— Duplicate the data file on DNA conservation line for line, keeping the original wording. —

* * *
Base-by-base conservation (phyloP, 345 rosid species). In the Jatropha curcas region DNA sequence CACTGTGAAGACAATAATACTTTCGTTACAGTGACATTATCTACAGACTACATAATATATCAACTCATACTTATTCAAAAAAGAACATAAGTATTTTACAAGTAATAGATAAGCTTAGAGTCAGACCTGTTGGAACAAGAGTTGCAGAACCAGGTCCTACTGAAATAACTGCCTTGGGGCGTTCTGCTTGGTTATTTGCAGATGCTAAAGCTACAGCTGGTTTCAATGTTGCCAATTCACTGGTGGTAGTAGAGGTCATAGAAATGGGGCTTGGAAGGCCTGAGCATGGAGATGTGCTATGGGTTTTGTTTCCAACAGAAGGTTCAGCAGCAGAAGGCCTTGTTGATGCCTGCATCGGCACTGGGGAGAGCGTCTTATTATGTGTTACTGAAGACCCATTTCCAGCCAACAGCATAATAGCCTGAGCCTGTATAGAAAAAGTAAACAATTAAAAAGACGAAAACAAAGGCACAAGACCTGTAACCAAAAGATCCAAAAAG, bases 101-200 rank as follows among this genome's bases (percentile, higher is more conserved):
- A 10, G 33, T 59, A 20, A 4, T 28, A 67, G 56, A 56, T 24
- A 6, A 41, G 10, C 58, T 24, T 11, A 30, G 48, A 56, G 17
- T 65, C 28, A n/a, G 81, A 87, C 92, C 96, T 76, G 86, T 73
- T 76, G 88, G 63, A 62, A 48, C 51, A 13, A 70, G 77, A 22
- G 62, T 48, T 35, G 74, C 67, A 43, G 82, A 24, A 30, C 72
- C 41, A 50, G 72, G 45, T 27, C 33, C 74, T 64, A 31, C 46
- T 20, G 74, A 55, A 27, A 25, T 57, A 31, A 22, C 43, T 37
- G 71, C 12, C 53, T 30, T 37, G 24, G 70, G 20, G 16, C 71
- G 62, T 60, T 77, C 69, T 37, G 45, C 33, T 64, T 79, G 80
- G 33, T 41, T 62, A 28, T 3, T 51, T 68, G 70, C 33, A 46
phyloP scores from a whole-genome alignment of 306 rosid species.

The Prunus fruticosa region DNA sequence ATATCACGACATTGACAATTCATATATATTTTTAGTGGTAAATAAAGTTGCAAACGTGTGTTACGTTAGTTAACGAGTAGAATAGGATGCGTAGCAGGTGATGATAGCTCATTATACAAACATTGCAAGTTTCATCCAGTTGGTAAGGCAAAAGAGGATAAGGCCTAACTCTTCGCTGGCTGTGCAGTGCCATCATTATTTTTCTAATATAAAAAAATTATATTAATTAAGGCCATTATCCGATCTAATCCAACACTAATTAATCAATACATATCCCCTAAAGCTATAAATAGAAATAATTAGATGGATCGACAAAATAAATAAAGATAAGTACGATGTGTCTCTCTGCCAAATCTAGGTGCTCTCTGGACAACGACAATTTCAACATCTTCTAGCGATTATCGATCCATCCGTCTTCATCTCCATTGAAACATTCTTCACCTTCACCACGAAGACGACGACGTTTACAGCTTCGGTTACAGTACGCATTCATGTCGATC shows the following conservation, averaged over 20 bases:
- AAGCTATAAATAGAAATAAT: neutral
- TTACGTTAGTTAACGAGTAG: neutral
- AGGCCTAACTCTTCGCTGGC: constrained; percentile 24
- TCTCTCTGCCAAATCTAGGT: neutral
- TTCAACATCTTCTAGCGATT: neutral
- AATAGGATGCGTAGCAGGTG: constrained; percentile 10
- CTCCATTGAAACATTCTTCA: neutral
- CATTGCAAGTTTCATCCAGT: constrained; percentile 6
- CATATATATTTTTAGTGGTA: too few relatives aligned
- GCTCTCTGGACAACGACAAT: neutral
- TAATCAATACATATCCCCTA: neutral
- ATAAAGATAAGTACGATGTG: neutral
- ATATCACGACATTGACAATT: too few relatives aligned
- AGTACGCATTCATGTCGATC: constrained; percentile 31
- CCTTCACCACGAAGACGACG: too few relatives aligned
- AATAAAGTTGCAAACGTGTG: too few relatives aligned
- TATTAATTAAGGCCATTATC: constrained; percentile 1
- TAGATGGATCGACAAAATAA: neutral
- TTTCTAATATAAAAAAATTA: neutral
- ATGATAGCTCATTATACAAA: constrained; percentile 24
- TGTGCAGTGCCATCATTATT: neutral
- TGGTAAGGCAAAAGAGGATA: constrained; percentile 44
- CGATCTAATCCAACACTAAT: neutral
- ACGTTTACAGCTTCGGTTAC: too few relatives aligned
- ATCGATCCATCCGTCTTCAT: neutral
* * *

Base-by-base conservation (phyloP, 345 rosid species). In the Jatropha curcas region DNA sequence CACTGTGAAGACAATAATACTTTCGTTACAGTGACATTATCTACAGACTACATAATATATCAACTCATACTTATTCAAAAAAGAACATAAGTATTTTACAAGTAATAGATAAGCTTAGAGTCAGACCTGTTGGAACAAGAGTTGCAGAACCAGGTCCTACTGAAATAACTGCCTTGGGGCGTTCTGCTTGGTTATTTGCAGATGCTAAAGCTACAGCTGGTTTCAATGTTGCCAATTCACTGGTGGTAGTAGAGGTCATAGAAATGGGGCTTGGAAGGCCTGAGCATGGAGATGTGCTATGGGTTTTGTTTCCAACAGAAGGTTCAGCAGCAGAAGGCCTTGTTGATGCCTGCATCGGCACTGGGGAGAGCGTCTTATTATGTGTTACTGAAGACCCATTTCCAGCCAACAGCATAATAGCCTGAGCCTGTATAGAAAAAGTAAACAATTAAAAAGACGAAAACAAAGGCACAAGACCTGTAACCAAAAGATCCAAAAAG, bases 101-200 rank as follows among this genome's bases (percentile, higher is more conserved):
- A 10, G 33, T 59, A 20, A 4, T 28, A 67, G 56, A 56, T 24
- A 6, A 41, G 10, C 58, T 24, T 11, A 30, G 48, A 56, G 17
- T 65, C 28, A n/a, G 81, A 87, C 92, C 96, T 76, G 86, T 73
- T 76, G 88, G 63, A 62, A 48, C 51, A 13, A 70, G 77, A 22
- G 62, T 48, T 35, G 74, C 67, A 43, G 82, A 24, A 30, C 72
- C 41, A 50, G 72, G 45, T 27, C 33, C 74, T 64, A 31, C 46
- T 20, G 74, A 55, A 27, A 25, T 57, A 31, A 22, C 43, T 37
- G 71, C 12, C 53, T 30, T 37, G 24, G 70, G 20, G 16, C 71
- G 62, T 60, T 77, C 69, T 37, G 45, C 33, T 64, T 79, G 80
- G 33, T 41, T 62, A 28, T 3, T 51, T 68, G 70, C 33, A 46
phyloP scores from a whole-genome alignment of 306 rosid species.

The Prunus fruticosa region DNA sequence ATATCACGACATTGACAATTCATATATATTTTTAGTGGTAAATAAAGTTGCAAACGTGTGTTACGTTAGTTAACGAGTAGAATAGGATGCGTAGCAGGTGATGATAGCTCATTATACAAACATTGCAAGTTTCATCCAGTTGGTAAGGCAAAAGAGGATAAGGCCTAACTCTTCGCTGGCTGTGCAGTGCCATCATTATTTTTCTAATATAAAAAAATTATATTAATTAAGGCCATTATCCGATCTAATCCAACACTAATTAATCAATACATATCCCCTAAAGCTATAAATAGAAATAATTAGATGGATCGACAAAATAAATAAAGATAAGTACGATGTGTCTCTCTGCCAAATCTAGGTGCTCTCTGGACAACGACAATTTCAACATCTTCTAGCGATTATCGATCCATCCGTCTTCATCTCCATTGAAACATTCTTCACCTTCACCACGAAGACGACGACGTTTACAGCTTCGGTTACAGTACGCATTCATGTCGATC shows the following conservation, averaged over 20 bases:
- AAGCTATAAATAGAAATAAT: neutral
- TTACGTTAGTTAACGAGTAG: neutral
- AGGCCTAACTCTTCGCTGGC: constrained; percentile 24
- TCTCTCTGCCAAATCTAGGT: neutral
- TTCAACATCTTCTAGCGATT: neutral
- AATAGGATGCGTAGCAGGTG: constrained; percentile 10
- CTCCATTGAAACATTCTTCA: neutral
- CATTGCAAGTTTCATCCAGT: constrained; percentile 6
- CATATATATTTTTAGTGGTA: too few relatives aligned
- GCTCTCTGGACAACGACAAT: neutral
- TAATCAATACATATCCCCTA: neutral
- ATAAAGATAAGTACGATGTG: neutral
- ATATCACGACATTGACAATT: too few relatives aligned
- AGTACGCATTCATGTCGATC: constrained; percentile 31
- CCTTCACCACGAAGACGACG: too few relatives aligned
- AATAAAGTTGCAAACGTGTG: too few relatives aligned
- TATTAATTAAGGCCATTATC: constrained; percentile 1
- TAGATGGATCGACAAAATAA: neutral
- TTTCTAATATAAAAAAATTA: neutral
- ATGATAGCTCATTATACAAA: constrained; percentile 24
- TGTGCAGTGCCATCATTATT: neutral
- TGGTAAGGCAAAAGAGGATA: constrained; percentile 44
- CGATCTAATCCAACACTAAT: neutral
- ACGTTTACAGCTTCGGTTAC: too few relatives aligned
- ATCGATCCATCCGTCTTCAT: neutral